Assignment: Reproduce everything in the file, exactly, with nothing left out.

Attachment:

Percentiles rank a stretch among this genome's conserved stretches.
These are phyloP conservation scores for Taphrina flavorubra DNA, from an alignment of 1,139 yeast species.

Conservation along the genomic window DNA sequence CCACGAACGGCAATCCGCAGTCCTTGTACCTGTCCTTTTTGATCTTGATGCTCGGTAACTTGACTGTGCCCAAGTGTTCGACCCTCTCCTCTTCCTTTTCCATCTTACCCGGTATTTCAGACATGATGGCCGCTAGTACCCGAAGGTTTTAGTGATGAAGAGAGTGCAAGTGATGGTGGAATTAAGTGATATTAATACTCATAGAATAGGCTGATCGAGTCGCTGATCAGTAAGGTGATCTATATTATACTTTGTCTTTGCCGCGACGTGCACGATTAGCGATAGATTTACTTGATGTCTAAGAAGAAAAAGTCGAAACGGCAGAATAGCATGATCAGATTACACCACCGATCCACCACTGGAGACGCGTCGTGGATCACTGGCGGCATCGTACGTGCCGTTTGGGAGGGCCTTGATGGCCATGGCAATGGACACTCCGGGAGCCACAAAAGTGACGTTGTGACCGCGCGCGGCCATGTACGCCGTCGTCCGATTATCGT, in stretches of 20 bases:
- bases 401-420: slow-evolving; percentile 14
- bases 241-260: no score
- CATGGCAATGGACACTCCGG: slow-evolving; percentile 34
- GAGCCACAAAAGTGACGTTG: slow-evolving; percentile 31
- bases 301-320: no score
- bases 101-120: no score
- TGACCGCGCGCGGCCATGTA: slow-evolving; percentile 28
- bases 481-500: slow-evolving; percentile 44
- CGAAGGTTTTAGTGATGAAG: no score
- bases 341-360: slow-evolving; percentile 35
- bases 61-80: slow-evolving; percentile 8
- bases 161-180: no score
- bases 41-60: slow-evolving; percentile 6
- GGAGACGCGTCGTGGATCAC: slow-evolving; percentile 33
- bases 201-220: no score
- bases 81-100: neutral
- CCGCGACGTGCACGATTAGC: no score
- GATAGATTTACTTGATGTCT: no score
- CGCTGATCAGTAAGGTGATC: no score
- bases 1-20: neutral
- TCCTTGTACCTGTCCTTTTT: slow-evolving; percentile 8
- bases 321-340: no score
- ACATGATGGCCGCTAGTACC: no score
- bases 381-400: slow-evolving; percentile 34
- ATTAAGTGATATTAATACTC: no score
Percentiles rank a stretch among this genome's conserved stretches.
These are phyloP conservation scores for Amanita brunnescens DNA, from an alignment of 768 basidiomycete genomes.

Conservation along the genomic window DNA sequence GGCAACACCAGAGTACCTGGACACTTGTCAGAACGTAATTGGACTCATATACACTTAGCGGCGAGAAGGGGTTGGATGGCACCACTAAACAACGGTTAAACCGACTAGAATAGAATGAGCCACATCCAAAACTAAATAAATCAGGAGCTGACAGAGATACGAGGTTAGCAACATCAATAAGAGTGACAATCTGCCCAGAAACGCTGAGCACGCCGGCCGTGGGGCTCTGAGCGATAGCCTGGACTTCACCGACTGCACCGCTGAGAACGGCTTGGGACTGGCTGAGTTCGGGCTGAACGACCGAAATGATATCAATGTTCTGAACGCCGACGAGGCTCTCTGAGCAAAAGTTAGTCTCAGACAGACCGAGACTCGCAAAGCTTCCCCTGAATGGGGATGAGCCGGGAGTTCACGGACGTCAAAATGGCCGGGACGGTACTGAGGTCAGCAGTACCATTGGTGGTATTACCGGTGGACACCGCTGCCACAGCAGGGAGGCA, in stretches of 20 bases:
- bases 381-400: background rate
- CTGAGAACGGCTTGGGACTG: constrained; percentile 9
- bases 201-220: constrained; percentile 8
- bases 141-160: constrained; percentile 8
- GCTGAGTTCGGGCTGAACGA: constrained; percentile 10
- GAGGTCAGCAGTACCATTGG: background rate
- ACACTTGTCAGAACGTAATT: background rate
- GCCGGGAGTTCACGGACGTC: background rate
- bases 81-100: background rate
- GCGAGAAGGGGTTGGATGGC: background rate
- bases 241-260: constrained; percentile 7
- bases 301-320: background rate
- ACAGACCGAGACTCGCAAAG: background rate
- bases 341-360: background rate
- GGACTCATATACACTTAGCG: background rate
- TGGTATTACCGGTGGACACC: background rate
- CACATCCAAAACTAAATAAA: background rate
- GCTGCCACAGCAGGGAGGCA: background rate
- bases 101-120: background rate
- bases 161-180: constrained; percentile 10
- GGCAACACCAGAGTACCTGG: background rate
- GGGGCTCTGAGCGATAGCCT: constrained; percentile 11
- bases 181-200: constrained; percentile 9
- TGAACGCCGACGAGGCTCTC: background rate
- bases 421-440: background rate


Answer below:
Percentiles rank a stretch among this genome's conserved stretches.
These are phyloP conservation scores for Taphrina flavorubra DNA, from an alignment of 1,139 yeast species.

Conservation along the genomic window DNA sequence CCACGAACGGCAATCCGCAGTCCTTGTACCTGTCCTTTTTGATCTTGATGCTCGGTAACTTGACTGTGCCCAAGTGTTCGACCCTCTCCTCTTCCTTTTCCATCTTACCCGGTATTTCAGACATGATGGCCGCTAGTACCCGAAGGTTTTAGTGATGAAGAGAGTGCAAGTGATGGTGGAATTAAGTGATATTAATACTCATAGAATAGGCTGATCGAGTCGCTGATCAGTAAGGTGATCTATATTATACTTTGTCTTTGCCGCGACGTGCACGATTAGCGATAGATTTACTTGATGTCTAAGAAGAAAAAGTCGAAACGGCAGAATAGCATGATCAGATTACACCACCGATCCACCACTGGAGACGCGTCGTGGATCACTGGCGGCATCGTACGTGCCGTTTGGGAGGGCCTTGATGGCCATGGCAATGGACACTCCGGGAGCCACAAAAGTGACGTTGTGACCGCGCGCGGCCATGTACGCCGTCGTCCGATTATCGT, in stretches of 20 bases:
- bases 401-420: slow-evolving; percentile 14
- bases 241-260: no score
- CATGGCAATGGACACTCCGG: slow-evolving; percentile 34
- GAGCCACAAAAGTGACGTTG: slow-evolving; percentile 31
- bases 301-320: no score
- bases 101-120: no score
- TGACCGCGCGCGGCCATGTA: slow-evolving; percentile 28
- bases 481-500: slow-evolving; percentile 44
- CGAAGGTTTTAGTGATGAAG: no score
- bases 341-360: slow-evolving; percentile 35
- bases 61-80: slow-evolving; percentile 8
- bases 161-180: no score
- bases 41-60: slow-evolving; percentile 6
- GGAGACGCGTCGTGGATCAC: slow-evolving; percentile 33
- bases 201-220: no score
- bases 81-100: neutral
- CCGCGACGTGCACGATTAGC: no score
- GATAGATTTACTTGATGTCT: no score
- CGCTGATCAGTAAGGTGATC: no score
- bases 1-20: neutral
- TCCTTGTACCTGTCCTTTTT: slow-evolving; percentile 8
- bases 321-340: no score
- ACATGATGGCCGCTAGTACC: no score
- bases 381-400: slow-evolving; percentile 34
- ATTAAGTGATATTAATACTC: no score
Percentiles rank a stretch among this genome's conserved stretches.
These are phyloP conservation scores for Amanita brunnescens DNA, from an alignment of 768 basidiomycete genomes.

Conservation along the genomic window DNA sequence GGCAACACCAGAGTACCTGGACACTTGTCAGAACGTAATTGGACTCATATACACTTAGCGGCGAGAAGGGGTTGGATGGCACCACTAAACAACGGTTAAACCGACTAGAATAGAATGAGCCACATCCAAAACTAAATAAATCAGGAGCTGACAGAGATACGAGGTTAGCAACATCAATAAGAGTGACAATCTGCCCAGAAACGCTGAGCACGCCGGCCGTGGGGCTCTGAGCGATAGCCTGGACTTCACCGACTGCACCGCTGAGAACGGCTTGGGACTGGCTGAGTTCGGGCTGAACGACCGAAATGATATCAATGTTCTGAACGCCGACGAGGCTCTCTGAGCAAAAGTTAGTCTCAGACAGACCGAGACTCGCAAAGCTTCCCCTGAATGGGGATGAGCCGGGAGTTCACGGACGTCAAAATGGCCGGGACGGTACTGAGGTCAGCAGTACCATTGGTGGTATTACCGGTGGACACCGCTGCCACAGCAGGGAGGCA, in stretches of 20 bases:
- bases 381-400: background rate
- CTGAGAACGGCTTGGGACTG: constrained; percentile 9
- bases 201-220: constrained; percentile 8
- bases 141-160: constrained; percentile 8
- GCTGAGTTCGGGCTGAACGA: constrained; percentile 10
- GAGGTCAGCAGTACCATTGG: background rate
- ACACTTGTCAGAACGTAATT: background rate
- GCCGGGAGTTCACGGACGTC: background rate
- bases 81-100: background rate
- GCGAGAAGGGGTTGGATGGC: background rate
- bases 241-260: constrained; percentile 7
- bases 301-320: background rate
- ACAGACCGAGACTCGCAAAG: background rate
- bases 341-360: background rate
- GGACTCATATACACTTAGCG: background rate
- TGGTATTACCGGTGGACACC: background rate
- CACATCCAAAACTAAATAAA: background rate
- GCTGCCACAGCAGGGAGGCA: background rate
- bases 101-120: background rate
- bases 161-180: constrained; percentile 10
- GGCAACACCAGAGTACCTGG: background rate
- GGGGCTCTGAGCGATAGCCT: constrained; percentile 11
- bases 181-200: constrained; percentile 9
- TGAACGCCGACGAGGCTCTC: background rate
- bases 421-440: background rate